Cities Can Sue Big Banks Over Effects Of Discriminatory Practices, Supreme Court Says
The city of Miami can sue Wells Fargo and Bank of America for damages under the Fair Housing Act, the Supreme Court says, allowing a lawsuit to continue that accuses the big banks of causing economic harm with discriminatory and predatory lending practices.
The 5-3 vote saw Chief Justice John Roberts form a majority with the court's more liberal justices. Justice Anthony Kennedy, widely seen as the court's "swing" justice, sided with Justices Clarence Thomas and Samuel Alito. The court's newest justice, Neil Gorsuch, wasn't involved in the case.
After lower courts had issued back-and-forth opinions on whether Miami's lawsuit should continue, the Supreme Court says the city should be allowed to make its case.
"But the justices said that to win damages, the city must prove a direct link to the revenue loss and increased costs," NPR's Nina Totenberg tells our Newscast unit, "and that is an extremely high bar to clear."
The ruling comes nearly two years after the Supreme Court sided with civil rights groups who argued that, as we reported, "claims of racial discrimination in housing cases shouldn't be limited by questions of intent."
Miami accuses the banks of targeting African-American and Latino customers with predatory lending practices from 2004 to 2012 that led to foreclosures and vacancies in minority neighborhoods. In addition to frustrating the city's efforts toward racial integration, Miami says, the foreclosures prompted a number of negative effects, from crippling property values and tax revenues to putting a burden on the city to service blighted and unsafe properties.
"We hold that the City's claimed injuries fall within the zone of interests that the FHA arguably protects," the majority opinion states. "Hence, the City is an 'aggrieved person' able to bring suit under the statute."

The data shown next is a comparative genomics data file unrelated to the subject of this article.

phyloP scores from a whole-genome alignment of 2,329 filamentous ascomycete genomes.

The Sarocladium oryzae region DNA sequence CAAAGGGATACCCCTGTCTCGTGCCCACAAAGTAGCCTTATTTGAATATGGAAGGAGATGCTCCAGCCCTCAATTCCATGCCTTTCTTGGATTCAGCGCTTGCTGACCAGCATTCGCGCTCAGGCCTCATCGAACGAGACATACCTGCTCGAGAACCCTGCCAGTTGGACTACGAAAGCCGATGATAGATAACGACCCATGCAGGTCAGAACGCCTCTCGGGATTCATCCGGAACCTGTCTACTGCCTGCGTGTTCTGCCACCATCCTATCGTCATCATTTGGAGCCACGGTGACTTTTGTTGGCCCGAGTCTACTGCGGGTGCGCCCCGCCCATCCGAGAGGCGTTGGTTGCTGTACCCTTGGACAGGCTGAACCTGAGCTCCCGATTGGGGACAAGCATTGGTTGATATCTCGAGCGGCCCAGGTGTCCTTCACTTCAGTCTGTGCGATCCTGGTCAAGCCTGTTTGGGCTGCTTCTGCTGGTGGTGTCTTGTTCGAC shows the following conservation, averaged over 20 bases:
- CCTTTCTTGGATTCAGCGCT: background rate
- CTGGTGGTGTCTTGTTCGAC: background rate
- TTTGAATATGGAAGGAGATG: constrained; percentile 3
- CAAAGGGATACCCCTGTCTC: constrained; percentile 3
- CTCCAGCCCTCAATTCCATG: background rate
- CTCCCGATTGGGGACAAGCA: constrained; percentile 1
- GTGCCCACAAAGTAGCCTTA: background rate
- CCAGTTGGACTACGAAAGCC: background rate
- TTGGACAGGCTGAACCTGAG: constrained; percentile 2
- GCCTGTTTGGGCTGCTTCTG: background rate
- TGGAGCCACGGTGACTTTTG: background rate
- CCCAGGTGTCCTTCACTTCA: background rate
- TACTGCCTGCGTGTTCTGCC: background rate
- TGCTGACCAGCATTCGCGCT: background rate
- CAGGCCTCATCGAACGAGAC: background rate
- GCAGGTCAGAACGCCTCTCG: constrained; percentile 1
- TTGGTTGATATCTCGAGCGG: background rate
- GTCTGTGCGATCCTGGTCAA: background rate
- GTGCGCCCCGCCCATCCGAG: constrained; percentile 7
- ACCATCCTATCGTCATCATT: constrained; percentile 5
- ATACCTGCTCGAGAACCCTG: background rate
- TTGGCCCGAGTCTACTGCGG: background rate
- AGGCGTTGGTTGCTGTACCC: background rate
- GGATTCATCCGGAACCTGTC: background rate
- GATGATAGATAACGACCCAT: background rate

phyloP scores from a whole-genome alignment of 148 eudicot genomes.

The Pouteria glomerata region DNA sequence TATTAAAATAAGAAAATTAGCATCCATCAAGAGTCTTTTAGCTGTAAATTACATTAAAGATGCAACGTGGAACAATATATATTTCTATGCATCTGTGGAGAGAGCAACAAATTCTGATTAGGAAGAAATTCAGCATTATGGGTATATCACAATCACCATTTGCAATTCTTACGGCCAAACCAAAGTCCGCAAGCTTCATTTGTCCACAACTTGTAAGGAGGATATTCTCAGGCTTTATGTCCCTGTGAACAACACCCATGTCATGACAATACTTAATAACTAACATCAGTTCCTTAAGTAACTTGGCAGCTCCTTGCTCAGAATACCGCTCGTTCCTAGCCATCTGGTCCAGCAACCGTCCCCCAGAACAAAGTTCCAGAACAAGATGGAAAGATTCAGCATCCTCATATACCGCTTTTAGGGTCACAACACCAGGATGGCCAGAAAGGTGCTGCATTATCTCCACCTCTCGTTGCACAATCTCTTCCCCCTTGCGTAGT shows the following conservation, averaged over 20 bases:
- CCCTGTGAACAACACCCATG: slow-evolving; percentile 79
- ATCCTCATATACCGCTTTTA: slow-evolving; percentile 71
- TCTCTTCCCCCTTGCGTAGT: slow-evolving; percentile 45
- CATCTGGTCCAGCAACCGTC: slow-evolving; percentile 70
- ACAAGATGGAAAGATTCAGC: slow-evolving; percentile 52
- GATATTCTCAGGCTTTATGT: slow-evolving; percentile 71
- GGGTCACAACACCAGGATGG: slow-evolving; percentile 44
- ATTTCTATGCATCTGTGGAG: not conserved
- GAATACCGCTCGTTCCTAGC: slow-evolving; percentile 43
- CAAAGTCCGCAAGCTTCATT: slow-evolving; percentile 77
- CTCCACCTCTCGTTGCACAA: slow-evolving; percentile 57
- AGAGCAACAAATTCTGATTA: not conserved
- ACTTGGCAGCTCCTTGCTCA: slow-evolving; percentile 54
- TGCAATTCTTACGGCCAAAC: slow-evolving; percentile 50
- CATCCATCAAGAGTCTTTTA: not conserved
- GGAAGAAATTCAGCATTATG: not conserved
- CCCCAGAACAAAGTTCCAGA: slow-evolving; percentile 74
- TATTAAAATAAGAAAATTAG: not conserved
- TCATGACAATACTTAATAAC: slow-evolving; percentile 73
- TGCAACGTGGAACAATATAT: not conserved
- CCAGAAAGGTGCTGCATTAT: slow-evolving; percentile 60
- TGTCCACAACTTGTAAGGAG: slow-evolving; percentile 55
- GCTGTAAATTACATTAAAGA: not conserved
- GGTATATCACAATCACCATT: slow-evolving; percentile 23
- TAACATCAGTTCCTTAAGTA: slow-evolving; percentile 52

The Eleventh Circuit court had ruled that Miami's damages were foreseeable, citing that as the standard to establish a direct cause-and-effect line between the banks and the damages. But the Supreme Court said the lower court had "erred in holding that foreseeability is sufficient to establish proximate cause under the FHA."
Touching on a point that the dissenting justices would later cite as a key reason for their votes against Miami's lawsuit, the majority opinion written by Justice Stephen Breyer states:
"The housing market is interconnected with economic and social life. A violation of the FHA may, therefore, ' "be expected to cause ripples of harm to flow" ' far beyond the defendant's misconduct. Nothing in the statute suggests that Congress intended to provide a remedy wherever those ripples travel. And entertaining suits to recover damages for any foreseeable result of an FHA violation would risk 'massive and complex damages litigation.' "
The Supreme Court ruling declined to determine the "precise boundaries of proximate cause" under the FHA — something the parties in the lawsuit had requested — calling instead for the lower courts to do so.
In the dissenting opinion, Justice Thomas wrote that Miami had drawn a thin line connecting the alleged FHA violations to the injuries the city had suffered, saying that other events might have played a role.
"Under Miami's own theory of causation, its injuries are one step further removed from the allegedly discriminatory lending practices than the injuries suffered by the neighboring homeowners whose houses declined in value. No one suggests that those homeowners could sue under the FHA, and I think it is clear that they cannot."
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